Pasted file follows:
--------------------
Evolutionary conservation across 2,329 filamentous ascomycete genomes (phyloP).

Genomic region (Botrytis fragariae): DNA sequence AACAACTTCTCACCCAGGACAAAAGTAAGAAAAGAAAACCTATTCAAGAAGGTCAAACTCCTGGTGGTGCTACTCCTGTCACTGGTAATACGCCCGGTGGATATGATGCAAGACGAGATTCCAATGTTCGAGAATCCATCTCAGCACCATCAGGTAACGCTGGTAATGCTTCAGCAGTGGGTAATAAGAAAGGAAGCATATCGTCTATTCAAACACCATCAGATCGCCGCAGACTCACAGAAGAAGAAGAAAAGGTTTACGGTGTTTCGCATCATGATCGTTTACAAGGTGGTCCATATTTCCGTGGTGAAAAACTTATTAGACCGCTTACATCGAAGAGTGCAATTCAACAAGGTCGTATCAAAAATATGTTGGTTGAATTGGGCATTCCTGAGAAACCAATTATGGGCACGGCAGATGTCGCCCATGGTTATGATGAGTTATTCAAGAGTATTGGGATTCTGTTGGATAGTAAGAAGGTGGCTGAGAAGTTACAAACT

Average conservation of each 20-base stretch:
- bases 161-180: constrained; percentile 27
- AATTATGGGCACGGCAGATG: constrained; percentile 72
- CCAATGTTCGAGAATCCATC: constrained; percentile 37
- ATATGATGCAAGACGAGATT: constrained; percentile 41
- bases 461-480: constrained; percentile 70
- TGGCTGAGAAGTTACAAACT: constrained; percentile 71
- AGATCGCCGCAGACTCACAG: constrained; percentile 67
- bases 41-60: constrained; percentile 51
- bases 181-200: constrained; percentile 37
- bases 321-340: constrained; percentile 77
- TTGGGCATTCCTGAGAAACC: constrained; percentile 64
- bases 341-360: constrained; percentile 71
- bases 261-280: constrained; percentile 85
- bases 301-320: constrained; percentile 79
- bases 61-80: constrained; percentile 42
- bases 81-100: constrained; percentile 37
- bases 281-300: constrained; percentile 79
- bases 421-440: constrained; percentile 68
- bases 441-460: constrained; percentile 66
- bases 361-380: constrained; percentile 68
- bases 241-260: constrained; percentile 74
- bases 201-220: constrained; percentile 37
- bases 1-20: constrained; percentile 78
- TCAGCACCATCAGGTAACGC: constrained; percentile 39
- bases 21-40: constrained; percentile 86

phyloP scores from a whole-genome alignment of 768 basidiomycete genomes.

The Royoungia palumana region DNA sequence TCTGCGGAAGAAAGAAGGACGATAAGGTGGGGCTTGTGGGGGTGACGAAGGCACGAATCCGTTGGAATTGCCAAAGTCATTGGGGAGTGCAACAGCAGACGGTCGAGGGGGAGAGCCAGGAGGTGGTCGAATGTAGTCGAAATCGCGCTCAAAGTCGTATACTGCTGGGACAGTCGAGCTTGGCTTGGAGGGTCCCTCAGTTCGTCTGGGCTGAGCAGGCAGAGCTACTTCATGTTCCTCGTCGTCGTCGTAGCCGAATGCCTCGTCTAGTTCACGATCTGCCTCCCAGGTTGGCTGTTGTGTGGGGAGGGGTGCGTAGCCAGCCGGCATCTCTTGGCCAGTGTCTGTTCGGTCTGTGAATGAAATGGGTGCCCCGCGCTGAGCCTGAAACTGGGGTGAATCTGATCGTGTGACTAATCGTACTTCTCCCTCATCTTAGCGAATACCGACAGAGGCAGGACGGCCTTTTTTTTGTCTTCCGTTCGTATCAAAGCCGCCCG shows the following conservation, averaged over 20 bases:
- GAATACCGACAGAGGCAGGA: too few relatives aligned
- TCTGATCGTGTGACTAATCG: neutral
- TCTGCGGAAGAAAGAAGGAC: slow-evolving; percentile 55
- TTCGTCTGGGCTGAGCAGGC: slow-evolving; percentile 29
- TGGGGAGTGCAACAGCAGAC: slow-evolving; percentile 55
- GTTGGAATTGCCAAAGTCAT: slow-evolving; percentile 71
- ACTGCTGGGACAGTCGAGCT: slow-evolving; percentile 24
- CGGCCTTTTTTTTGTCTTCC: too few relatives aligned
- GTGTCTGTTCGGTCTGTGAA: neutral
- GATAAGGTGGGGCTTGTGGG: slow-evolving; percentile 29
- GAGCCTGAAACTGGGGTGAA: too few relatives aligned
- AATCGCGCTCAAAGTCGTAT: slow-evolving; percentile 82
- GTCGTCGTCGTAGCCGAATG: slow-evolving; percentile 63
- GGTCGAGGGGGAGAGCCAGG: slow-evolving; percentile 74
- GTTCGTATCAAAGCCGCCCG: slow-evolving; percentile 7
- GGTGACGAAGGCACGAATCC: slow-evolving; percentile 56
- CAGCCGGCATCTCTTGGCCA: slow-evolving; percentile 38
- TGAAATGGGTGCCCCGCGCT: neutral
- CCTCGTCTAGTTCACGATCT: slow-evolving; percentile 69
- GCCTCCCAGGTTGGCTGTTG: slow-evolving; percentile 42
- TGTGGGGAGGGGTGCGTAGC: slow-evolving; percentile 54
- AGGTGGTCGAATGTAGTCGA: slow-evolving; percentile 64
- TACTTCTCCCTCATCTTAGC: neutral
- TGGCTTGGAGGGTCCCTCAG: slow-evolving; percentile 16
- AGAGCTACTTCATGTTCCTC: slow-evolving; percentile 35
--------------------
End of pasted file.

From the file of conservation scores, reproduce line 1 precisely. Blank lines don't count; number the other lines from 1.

Evolutionary conservation across 2,329 filamentous ascomycete genomes (phyloP).